Elizabeth and I started our company saying that we would measure our success by laugh lines and (triple) bottom lines. We are not laughing right now. This week, I came across a list of the most influential people in the meetings industry. I got to the bottom of the list and it struck me – not a single woman on the list. That said, bed bugs made the cut. I didn’t think it was possible in an industry where there are so many strong and influential women that not a single one was mentioned. (We struggled to find the exact percentage, a somewhat dated source pegs women as 82% of meeting planners, and this seems to match our estimates.) At the same, time, Skype rings, and Joan Eisenstodt comes on the line. I tell Joan the news, and she immediately jumped on this and started the social media #boyzandbugs buzz. It was later brought to our attention that the list is only the first 13 of 25. Even if there are women on the remaining 12, I am somewhat stunned at the editorial choice that didn’t catch the omission and placed a bug in the top cut. Plato once said that “Your silence gives consent.” Elizabeth and I agreed that we could not and would not give our consent to this and decided to co-author a post on the issue. As she sat down to write, she came up with these powerful words:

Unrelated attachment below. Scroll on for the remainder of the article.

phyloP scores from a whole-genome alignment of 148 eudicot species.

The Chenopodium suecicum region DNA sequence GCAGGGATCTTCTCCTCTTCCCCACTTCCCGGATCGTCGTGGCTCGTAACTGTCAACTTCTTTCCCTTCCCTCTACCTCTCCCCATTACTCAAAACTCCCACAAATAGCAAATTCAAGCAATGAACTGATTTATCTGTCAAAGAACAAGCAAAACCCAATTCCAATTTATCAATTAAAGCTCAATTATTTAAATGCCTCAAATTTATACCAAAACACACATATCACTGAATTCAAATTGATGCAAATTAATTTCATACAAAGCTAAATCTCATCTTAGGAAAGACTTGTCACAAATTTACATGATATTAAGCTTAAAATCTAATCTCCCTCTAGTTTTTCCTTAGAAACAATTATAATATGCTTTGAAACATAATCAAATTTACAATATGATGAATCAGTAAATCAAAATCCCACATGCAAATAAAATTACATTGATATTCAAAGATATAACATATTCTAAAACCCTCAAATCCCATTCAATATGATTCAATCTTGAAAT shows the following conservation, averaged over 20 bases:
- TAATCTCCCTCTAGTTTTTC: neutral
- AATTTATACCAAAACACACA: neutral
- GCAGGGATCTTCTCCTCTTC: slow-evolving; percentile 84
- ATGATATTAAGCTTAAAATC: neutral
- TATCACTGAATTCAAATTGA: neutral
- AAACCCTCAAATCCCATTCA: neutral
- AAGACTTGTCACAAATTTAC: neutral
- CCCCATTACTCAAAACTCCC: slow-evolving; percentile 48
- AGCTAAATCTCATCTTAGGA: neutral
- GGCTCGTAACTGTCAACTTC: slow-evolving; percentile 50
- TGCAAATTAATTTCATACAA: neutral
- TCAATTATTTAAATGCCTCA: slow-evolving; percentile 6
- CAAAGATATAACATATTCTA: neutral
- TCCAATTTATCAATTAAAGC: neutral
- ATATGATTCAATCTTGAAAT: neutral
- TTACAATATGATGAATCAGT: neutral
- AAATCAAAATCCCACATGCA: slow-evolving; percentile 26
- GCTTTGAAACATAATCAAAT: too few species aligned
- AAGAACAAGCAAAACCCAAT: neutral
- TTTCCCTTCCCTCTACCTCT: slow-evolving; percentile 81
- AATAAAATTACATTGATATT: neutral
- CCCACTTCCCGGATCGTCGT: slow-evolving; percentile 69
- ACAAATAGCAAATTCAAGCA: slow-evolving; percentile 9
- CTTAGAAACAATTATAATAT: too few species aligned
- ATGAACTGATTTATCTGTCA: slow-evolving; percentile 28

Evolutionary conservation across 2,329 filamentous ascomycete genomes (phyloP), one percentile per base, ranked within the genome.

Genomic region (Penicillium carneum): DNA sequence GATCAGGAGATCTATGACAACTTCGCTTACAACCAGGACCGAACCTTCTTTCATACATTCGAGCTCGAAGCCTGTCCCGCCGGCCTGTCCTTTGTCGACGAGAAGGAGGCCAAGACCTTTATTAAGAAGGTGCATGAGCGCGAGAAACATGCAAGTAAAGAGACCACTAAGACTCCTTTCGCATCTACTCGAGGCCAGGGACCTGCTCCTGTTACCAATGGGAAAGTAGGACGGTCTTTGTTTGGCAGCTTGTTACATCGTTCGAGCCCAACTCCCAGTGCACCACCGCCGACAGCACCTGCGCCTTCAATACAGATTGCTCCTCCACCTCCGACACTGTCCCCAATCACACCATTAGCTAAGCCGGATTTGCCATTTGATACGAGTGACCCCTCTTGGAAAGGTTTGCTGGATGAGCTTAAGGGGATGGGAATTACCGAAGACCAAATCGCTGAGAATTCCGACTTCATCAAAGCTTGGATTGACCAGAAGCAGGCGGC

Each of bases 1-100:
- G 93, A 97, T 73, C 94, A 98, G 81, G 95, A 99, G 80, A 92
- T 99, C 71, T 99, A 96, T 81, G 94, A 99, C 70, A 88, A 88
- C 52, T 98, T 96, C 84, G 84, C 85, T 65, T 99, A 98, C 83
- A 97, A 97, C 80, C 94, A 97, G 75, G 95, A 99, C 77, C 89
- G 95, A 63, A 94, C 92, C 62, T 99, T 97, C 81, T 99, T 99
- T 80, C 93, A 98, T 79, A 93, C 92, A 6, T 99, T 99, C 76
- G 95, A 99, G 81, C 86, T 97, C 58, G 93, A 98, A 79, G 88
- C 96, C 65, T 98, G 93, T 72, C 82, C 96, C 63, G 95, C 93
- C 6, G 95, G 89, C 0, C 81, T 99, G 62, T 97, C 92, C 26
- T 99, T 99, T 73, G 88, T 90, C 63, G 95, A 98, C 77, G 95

Women of Influence: The Rant
We are the 80%.
We are inclusive, inventive, innovative, organized.
We are the original social media, the social revolution, the spinners of strategy.